Effective slime-trail-following and long slime trails required for clustering in reversing cells

To investigate the robustness of clustering to the values of unknown parameters and to demonstrate key features of the model that are essential for clustering, we investigated effects of variation in the slime-trail-following ability of cells. For this, we perturbed the parameters that affect the slime-trail-following mechanism in our model: the slime effectiveness factor (εs), which controls the ability of a cell to follow a slime trail, and the slime trail length (Ls), which controls the memory effect of a cell path (refer to Methods for details). High εs values decrease a cell’s chance of escaping from the slime trail, whereas high Ls values increase the chance of a cell to encounter slime trails from other cells. We have varied both parameters over a wide range in our simulations: εs (0.1 to 1.0) and Ls (0.16 to 11 μm).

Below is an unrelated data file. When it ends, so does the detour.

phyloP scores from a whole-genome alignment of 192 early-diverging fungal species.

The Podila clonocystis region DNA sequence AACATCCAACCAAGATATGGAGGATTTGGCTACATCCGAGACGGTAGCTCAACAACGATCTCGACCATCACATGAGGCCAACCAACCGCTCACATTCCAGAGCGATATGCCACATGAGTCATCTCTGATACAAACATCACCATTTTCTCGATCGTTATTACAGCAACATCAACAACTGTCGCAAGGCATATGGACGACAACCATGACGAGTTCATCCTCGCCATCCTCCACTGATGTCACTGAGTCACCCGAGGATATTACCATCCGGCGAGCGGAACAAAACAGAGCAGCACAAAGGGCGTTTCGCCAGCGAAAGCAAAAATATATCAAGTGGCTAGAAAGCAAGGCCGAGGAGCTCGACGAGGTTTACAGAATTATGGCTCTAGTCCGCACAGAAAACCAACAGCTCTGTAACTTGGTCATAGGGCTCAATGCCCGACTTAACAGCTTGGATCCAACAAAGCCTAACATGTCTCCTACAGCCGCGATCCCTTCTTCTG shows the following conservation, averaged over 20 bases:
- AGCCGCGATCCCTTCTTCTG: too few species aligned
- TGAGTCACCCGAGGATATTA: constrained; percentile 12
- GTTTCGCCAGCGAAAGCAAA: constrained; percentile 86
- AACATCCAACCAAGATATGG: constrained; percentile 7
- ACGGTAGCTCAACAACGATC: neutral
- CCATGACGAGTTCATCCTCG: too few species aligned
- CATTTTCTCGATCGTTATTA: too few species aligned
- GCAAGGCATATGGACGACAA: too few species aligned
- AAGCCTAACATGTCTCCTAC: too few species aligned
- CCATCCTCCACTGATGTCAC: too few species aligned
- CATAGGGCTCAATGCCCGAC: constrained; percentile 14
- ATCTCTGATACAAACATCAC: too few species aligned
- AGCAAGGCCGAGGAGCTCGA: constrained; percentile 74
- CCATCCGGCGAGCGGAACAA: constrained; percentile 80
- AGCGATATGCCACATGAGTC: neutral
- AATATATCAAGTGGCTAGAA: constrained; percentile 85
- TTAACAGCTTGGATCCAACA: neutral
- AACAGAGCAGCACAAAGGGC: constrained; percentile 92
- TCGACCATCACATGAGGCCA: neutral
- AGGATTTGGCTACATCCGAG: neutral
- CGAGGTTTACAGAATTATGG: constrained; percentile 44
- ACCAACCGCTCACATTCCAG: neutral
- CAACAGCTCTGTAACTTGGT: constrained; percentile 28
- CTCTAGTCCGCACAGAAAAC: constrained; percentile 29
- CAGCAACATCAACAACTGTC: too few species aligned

For short slime trail length (Ls = 0.16 μm) and a low slime effectiveness value (εs = 0.1), reversing cells show a dispersed cell pattern with minimal cell clustering (Fig 3A). This dispersed cell pattern is very similar to the situation for cells without slime-trail-following (Fig 2A). The underlying pattern of slime distribution in the inset shows minimal slime paths in the simulation, which do not effectively result in cells following others. Increasing the slime trail length to a higher value (Ls = 11 μm) but keeping the slime effectiveness value low (εs = 0.1) did not improve cell clustering significantly (Fig 3B). Although cells are able to leave longer slime trails, creating an interconnected slime network (inset), the low slime effectiveness (εs) value allows cells to easily escape from the slime paths, and the slime-trail-following cannot effectively stabilize the formed clusters. In the same fashion, an increased slime effectiveness value (εs = 1.0) but a low slime trail length (Ls = 0.16 μm) also did not result in significant cell clustering (Fig 3C). Here, even though cells are able to follow slime trails effectively, slime trails are not long enough for other cells to follow, and thus cells are more or less separated except for small cell clusters. However, with high slime effectiveness (εs = 1.0) and long slime trails (Ls = 11 μm), cells are able to produce the normal cell clustering pattern for reversing cells (Fig 3D). Here, long slime trails allow for cells to follow other cells’ slime trails, thus producing an interconnected slime network, and the high slime effectiveness factor prevents cells from escaping from slime paths and thereby results in a mesh-like clustering of cells. Thus, we observe that high slime-trail-following efficiency and sufficiently long slime trails allow for reversing cells to form cell clusters.